A dental abscess is a collection of pus caused by a bacterial infection. An abscess can occur in different areas near a tooth for a variety of reasons. A periapical abscess occurs at the root tip, while a periodontal abscess occurs in the gum, near the root of the tooth. The information included here relates to periapical abscesses.
Typically, a periapical tooth abscess results from untreated caries, trauma, or previous dental surgery. The resulting infection with irritation and swelling (inflammation) can lead to an abscess at the root tip.
Dentists will treat a tooth abscess by draining it and removing the infection. They can save the tooth with a treatment known as a root canal procedure. However, in some cases, tooth extraction may be necessary. Leaving a tooth abscess untreated can lead to serious and even life-threatening complications.
Signs and symptoms of a tooth abscess include the following:
Severe, persistent, throbbing toothache that may radiate to the jaw, neck, or ear.
Pain or discomfort in hot and cold temperatures
Pain or discomfort when chewing or biting
Swelling of the face, cheeks, or neck, which may cause difficulty breathing or swallowing
Swollen and painful lymph nodes under the jaw or in the neck
The mouth suddenly fills with a salty liquid with an unpleasant odor and taste and painkillers if the abscess opens
In addition to examining the tooth and the area around it, the dentist may do the following:
Light tapping on the teeth. A tooth with a root abscess is often painful to touch or pressure.
Recommend an x-ray. X-ray examination of a diseased tooth can help identify an abscess. The dentist may also use x-rays to determine if the infection has spread and caused abscesses in other areas.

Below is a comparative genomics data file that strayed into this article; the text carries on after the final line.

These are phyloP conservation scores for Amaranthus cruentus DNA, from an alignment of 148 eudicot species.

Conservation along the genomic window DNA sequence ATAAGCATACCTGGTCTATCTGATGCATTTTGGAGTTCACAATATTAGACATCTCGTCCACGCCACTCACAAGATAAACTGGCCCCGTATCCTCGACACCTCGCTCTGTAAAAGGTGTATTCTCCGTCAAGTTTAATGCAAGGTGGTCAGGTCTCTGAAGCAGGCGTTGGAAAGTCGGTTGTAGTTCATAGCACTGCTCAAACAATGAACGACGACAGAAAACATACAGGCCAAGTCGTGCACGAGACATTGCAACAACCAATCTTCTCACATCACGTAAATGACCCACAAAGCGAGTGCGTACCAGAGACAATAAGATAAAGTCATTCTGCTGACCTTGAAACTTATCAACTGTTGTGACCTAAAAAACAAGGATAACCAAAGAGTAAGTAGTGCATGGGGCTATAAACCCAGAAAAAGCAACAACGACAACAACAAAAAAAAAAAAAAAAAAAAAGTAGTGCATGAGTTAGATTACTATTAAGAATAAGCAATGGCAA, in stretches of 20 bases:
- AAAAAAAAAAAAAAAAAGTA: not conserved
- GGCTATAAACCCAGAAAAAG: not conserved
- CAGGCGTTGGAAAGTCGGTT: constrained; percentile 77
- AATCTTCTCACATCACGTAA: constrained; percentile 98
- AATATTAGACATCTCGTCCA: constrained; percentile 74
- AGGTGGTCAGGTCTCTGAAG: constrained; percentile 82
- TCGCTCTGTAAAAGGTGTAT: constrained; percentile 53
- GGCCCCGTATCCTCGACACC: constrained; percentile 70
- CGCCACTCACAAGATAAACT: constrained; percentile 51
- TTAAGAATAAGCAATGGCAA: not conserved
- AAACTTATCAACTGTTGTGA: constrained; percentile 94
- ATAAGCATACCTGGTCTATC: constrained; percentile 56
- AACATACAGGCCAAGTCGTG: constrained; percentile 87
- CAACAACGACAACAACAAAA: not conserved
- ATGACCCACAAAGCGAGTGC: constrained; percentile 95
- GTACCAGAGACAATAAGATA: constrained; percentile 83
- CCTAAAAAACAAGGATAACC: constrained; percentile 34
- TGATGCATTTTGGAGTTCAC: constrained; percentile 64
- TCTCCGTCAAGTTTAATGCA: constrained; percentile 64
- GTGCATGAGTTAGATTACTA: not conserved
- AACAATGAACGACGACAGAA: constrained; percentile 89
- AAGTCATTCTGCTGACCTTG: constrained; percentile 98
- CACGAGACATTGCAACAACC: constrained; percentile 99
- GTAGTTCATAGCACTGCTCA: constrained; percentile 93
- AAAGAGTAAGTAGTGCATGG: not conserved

Recommend CT. If the infection has spread to other areas of the neck, a CT scan may be used to determine the severity of the infection.
The goal of treatment is to get rid of the infection. To do this, the dentist can do the following:
Open (make an incision) and drain the abscess. The dentist makes a small incision in the abscess, which allows the pus to drain, and then flushes the area with salt water (saline). Sometimes a small rubber drain is placed to keep the area open and drain until the swelling subsides.
Do a root canal procedure. This can help get rid of the infection and save the tooth. To do this, the dentist drills out the tooth, removes the affected central tissue (pulp), and drains the abscess. It then fills and seals the pulp chamber and root canal of the tooth. The tooth can be covered with a crown to make it stronger, especially if it is a molar. If properly cared for, a fixed tooth can last a lifetime.
Remove the affected tooth. If the affected tooth cannot be saved, the dentist will pull it out (extract) and drain the abscess to remove the infection.
Give antibiotics. If the infection is limited to the area of the abscess, antibiotics may not be needed. But if the infection has spread to nearby teeth, jaw, or other areas, your dentist may prescribe antibiotics to stop the spread. He may also recommend antibiotics if you have a weakened immune system.